The Halley Underground sign: Provenance of Memorabilia

Phil Anderson

One balmy evening in August 1994, I joined a couple of chums for a jar or two in the Salisbury Arms, a fine establishment just off Mill Rd in Cambridge. The occasion being my birthday, it soon became apparent that a session had been organised without my knowing, which explained the rather early start to the evening, and the fact that a fair number of people who I recognised 'popped in' by chance. By 10:30 I was a little tired and emotional at so many chance meetings, and each one involving a generous additional jar or nip. Hence my recollection may be a little vague, but I remember there being a sudden loud rapping of the table, and a speech ensued, fortunately not mine. Something about Halley, something about bulldozers and screwdrivers in the nick of time. And then from behind the bar appeared the old Underground Sign from Halley 4. Rather emotional moment, that.

The sign had been "rescued" from the closure of the base in the summer of 1992/3, and I admit not knowing the exact details of daring-do here. The Sign Post had been saved and re-instated at Halley 5, where it still resides, but the Underground Sign was obviously not needed, Z V being above ground (well, most of it). You can see the sign on the 1991 Halley 4 base photo (attached to the lift shaft), but its first photographic appearance is on Chris Johnson's picture of Halley 3 from 1979, "...the Underground sign which was there for many years".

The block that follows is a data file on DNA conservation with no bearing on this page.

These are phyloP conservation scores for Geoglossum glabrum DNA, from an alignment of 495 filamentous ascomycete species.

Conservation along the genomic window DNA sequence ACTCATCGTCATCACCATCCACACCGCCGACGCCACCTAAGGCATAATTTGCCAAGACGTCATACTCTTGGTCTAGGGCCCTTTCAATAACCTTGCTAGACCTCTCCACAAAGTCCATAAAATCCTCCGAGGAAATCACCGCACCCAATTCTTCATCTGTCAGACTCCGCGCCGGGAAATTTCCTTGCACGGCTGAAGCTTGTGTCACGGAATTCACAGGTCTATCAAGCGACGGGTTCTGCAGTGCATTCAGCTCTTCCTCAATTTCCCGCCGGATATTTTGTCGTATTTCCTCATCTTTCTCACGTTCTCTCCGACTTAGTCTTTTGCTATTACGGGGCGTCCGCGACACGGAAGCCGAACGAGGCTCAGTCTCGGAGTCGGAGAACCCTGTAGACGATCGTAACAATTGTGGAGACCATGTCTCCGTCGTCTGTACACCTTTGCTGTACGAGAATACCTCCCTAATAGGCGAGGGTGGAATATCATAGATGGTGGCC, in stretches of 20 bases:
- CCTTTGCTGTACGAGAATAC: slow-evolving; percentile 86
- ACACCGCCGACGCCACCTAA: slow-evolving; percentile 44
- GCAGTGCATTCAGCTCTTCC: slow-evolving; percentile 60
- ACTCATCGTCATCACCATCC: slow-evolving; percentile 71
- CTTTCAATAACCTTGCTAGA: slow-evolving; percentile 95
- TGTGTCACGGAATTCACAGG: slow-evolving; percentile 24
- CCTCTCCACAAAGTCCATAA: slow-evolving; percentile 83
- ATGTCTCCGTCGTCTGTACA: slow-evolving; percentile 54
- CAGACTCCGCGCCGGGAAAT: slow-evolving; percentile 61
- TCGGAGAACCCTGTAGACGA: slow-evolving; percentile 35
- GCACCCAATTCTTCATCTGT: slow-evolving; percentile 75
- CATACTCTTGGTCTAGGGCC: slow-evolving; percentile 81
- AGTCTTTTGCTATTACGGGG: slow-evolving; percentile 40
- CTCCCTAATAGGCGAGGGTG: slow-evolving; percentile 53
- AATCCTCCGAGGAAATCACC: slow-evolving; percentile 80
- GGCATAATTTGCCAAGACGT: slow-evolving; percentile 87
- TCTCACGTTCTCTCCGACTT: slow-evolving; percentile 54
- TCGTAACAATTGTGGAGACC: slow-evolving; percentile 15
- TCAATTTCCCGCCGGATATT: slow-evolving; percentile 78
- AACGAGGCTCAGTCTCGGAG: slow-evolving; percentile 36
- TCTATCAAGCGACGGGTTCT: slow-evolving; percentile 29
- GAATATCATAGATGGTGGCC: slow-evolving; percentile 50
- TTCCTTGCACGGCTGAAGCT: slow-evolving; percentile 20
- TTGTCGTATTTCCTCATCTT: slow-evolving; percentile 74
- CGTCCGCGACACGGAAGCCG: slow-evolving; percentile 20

How many years though? And who painted it? If anyone has any recollections of the sign preceding 1979, let us know.

The Underground Sign now hangs proudly in my kitchen, sun bleached and blizzard polished, and with an air of age in its various nail and screw holes. Perhaps one day, perhaps quite soon, it will be needed again...

24 February 2004

This query has been definitively answered by John Flick. The sign was made by Tony Jackson in 1972. Andy, 1 Mar 2004

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